Foreign Exchange Rates UK – Why We Decided to Veto The Euro.May 2nd, 2012
Foreign exchange rates UK could have been different if we had opted for the euro back in 1999. UK sterling is considered a fairly strong currency, even through the tough times we have withheld a relatively robust economy. Maybe that’s why the government and public alike, on the whole, agreed on one vital criterion for the future of our country – the pound must stay, it’s our only chance of securing a strong foreign currency against the worlds major players.
As we all know the British currency is the pound sterling and at the present time there are no plans in place to introduce the euro. The UK opted out of the euro to avoid the common currency and hold onto its national sovereignty back in 1999 and since then the coalition government of 2010 vowed not to join the euro for the entirety of its parliamentary lifetime.
On the whole British public opinion has generally been opposed to joining the euro. If we look at opinion polls in 2005, nearly 57 percent opposed it,in December 2008 it rose to 59 percent and in January 2009 it rose further still to 64 percent that were opposed to the euro.
Although the UK and indeed the world has hit an economic recession and the value of the pound has fallen in recent years, which has had an effect on foreign exchange rates UK, this has not changed public opinion about the euro which has had massive problems itself. A government opinion poll in May 2009 demonstrated that if anything, opposition to the euro is stronger, with 75% of respondents saying they would vote against joining the euro.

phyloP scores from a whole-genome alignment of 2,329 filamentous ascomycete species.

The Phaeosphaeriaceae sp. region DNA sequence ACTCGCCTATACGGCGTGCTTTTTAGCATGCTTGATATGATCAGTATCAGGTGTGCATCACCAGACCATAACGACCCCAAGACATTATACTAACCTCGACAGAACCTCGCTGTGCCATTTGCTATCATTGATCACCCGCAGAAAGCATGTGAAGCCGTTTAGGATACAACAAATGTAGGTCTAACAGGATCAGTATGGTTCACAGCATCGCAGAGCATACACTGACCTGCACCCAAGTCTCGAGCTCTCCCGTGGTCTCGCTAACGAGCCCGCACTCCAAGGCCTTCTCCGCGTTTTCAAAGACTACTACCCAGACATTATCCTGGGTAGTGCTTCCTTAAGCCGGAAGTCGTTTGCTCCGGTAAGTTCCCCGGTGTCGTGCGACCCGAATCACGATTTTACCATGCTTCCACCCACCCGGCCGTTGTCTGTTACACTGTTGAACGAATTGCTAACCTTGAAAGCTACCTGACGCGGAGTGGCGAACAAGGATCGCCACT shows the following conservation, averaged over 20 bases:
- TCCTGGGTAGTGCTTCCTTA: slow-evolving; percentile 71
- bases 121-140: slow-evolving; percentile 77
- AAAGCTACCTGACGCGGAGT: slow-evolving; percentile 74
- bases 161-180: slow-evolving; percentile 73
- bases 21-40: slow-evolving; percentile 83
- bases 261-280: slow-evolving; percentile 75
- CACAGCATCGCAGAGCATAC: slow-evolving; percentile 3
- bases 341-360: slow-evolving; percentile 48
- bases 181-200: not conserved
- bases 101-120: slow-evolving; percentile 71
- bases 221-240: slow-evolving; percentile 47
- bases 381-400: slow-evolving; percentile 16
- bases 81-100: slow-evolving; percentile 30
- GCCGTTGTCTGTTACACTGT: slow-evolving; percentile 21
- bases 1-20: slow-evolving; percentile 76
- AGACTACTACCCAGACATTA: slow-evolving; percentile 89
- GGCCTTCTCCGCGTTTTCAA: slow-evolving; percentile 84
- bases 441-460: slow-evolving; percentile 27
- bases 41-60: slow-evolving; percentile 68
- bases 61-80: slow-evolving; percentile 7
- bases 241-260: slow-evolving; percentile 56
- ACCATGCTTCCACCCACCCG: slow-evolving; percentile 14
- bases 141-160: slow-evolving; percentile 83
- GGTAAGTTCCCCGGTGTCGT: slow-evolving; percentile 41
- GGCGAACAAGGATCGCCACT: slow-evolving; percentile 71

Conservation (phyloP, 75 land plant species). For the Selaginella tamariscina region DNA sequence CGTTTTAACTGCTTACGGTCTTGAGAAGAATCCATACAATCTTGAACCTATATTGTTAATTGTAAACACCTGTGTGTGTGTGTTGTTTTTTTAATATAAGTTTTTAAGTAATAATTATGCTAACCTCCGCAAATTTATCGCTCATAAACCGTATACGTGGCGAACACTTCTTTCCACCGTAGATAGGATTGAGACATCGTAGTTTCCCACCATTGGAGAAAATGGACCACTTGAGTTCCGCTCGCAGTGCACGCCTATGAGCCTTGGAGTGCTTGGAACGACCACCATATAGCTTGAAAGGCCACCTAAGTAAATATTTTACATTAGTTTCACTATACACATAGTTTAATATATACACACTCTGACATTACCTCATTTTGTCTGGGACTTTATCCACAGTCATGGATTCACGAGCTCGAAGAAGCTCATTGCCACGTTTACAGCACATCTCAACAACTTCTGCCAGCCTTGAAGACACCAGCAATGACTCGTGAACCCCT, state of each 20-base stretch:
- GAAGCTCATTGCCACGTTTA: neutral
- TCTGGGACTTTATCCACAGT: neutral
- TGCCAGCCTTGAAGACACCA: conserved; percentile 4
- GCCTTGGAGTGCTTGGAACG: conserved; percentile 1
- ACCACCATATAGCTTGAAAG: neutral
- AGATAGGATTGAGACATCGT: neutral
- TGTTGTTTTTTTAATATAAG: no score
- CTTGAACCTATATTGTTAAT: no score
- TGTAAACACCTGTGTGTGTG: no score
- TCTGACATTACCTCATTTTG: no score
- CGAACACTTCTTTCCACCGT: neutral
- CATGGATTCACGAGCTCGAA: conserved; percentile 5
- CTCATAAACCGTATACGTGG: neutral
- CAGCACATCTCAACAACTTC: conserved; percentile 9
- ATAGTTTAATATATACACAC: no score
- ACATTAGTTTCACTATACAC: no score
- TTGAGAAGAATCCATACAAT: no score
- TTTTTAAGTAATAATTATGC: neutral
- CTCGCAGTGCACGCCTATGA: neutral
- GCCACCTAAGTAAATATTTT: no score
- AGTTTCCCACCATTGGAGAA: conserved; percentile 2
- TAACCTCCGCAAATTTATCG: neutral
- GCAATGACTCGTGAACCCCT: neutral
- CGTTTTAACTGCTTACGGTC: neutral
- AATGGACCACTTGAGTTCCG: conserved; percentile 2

The former labour government under the leadership of Tony Blair stipulated that five economic tests should be passed before the government would recommend joining the euro and also assured the British public that a referendum would be held if these tests were not met. In addition to this the EU had a set of convergence criteria that the UK would need to meet before it would be accepted into the euro and in 2007 Gordon Brown, Blair’s successor, ruled out membership citing that it was not right for Britain. In 2010 following the UK general election, the democrats increased their votes in parliament but lost seats. One of their main aims was for the UK to eventually join the Euro. However when the coalition government was formed between the democrats and conservatives, it was agreed that the UK would not join the euro during the life time of this government and maintain foreign exchange rates UK as the pound sterling and given the current euro crisis, this was a wise move. For all of your foreign currency needs visit is at Best Exchange Rates UK.